Crime and punishment: When tougher antitrust enforcement leads to higher overcharge
AbstractThe economics of crime and punishment postulates that higher punishment leads to lower crime levels, or less severe crime. It is how- ever hard to get empirical support for this rather intuitive relationship. This paper offers a model that can contribute to explain why this is the case. We show that if criminals can spend resources to reduce the probability of being detected, then a higher general punishment level can increase the crime level. In the context of antitrust enforcement, the model shows that competition authorities who attempt to fight cartels by means of tougher sanctions for all offenders may actually lead cartels to increase their overcharge when leniency programs are in place.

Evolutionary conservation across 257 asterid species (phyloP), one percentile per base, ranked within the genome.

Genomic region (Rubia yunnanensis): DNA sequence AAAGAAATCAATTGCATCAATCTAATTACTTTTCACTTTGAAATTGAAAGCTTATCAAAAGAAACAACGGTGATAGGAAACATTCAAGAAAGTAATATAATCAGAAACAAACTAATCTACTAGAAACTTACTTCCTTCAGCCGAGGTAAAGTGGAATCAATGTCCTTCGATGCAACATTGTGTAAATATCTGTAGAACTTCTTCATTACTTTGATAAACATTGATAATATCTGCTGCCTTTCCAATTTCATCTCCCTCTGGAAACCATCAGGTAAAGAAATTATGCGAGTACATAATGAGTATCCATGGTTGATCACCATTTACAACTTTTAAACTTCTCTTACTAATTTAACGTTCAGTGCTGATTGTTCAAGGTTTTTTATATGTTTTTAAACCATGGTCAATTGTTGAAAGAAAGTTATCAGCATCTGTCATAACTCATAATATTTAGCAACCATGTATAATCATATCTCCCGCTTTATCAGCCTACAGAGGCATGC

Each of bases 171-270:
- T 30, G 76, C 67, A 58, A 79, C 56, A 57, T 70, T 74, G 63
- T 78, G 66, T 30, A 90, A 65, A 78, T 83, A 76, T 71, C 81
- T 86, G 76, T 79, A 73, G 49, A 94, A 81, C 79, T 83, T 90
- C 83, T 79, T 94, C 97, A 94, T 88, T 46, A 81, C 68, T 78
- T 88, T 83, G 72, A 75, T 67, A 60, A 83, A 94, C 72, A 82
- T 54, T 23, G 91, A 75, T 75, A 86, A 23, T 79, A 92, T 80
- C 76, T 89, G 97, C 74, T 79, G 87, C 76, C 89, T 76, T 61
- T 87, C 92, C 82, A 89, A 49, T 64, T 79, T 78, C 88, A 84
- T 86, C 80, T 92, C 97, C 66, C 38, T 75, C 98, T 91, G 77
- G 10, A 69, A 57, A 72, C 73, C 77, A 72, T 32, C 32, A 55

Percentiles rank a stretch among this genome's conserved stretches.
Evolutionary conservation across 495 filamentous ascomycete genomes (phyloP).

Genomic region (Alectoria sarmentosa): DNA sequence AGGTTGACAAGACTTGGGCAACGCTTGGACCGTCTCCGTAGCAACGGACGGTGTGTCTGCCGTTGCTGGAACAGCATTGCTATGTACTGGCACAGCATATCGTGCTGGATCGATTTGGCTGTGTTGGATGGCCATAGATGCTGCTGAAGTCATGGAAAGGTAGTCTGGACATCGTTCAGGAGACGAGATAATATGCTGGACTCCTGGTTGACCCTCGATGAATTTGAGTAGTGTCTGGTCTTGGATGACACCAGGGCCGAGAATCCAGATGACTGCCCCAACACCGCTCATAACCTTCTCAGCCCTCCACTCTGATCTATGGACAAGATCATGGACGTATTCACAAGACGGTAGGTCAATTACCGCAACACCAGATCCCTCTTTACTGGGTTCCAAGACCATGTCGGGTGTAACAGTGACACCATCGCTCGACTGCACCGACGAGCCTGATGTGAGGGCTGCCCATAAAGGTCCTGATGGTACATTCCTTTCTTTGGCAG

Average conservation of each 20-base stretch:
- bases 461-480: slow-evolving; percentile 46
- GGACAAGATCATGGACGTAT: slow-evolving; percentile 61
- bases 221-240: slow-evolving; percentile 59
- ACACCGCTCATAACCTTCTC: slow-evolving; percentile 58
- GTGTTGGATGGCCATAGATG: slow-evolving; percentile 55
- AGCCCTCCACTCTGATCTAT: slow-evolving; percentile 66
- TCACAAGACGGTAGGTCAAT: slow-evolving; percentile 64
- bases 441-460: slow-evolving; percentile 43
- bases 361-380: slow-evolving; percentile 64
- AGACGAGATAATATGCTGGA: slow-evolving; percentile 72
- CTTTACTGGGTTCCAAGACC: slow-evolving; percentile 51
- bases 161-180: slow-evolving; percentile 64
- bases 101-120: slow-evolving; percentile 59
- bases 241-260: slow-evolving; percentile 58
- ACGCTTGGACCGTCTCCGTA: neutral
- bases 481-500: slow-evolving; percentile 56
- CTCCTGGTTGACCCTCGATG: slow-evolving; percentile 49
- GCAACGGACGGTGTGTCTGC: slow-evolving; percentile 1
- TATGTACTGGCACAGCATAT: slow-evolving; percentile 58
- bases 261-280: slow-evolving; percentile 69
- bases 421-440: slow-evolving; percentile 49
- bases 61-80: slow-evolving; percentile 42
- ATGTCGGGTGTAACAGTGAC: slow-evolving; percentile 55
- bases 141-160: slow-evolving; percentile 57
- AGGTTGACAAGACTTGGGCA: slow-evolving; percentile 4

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Bibliographic InfoPaper provided by University of Stavanger in its series UiS Working Papers in Economics and Finance with number 2013/2.
Length: 32 pages
Date of creation: 06 Mar 2013
Date of revision:
Antitrust Enforcement; Leniency; Economics of Crime;
Other versions of this item:
- Jensen, Sissel & Kvaløy, Ola & Olsen, Trond E. & Sørgard, Lars, 2013. "Crime and punishment: When tougher antitrust enforcement leads to higher overcharge," Discussion Papers 2013/5, Department of Business and Management Science, Norwegian School of Economics.
- Jensen, Sissel & Kvaløy, Ola & Olsen, Trond E. & Sorgard, Lars, 2013. "Crime and punishment: When tougher antitrust enforcement leads to higher overcharge," Discussion Paper Series in Economics 4/2013, Department of Economics, Norwegian School of Economics.
- A10 - General Economics and Teaching - - General Economics - - - General
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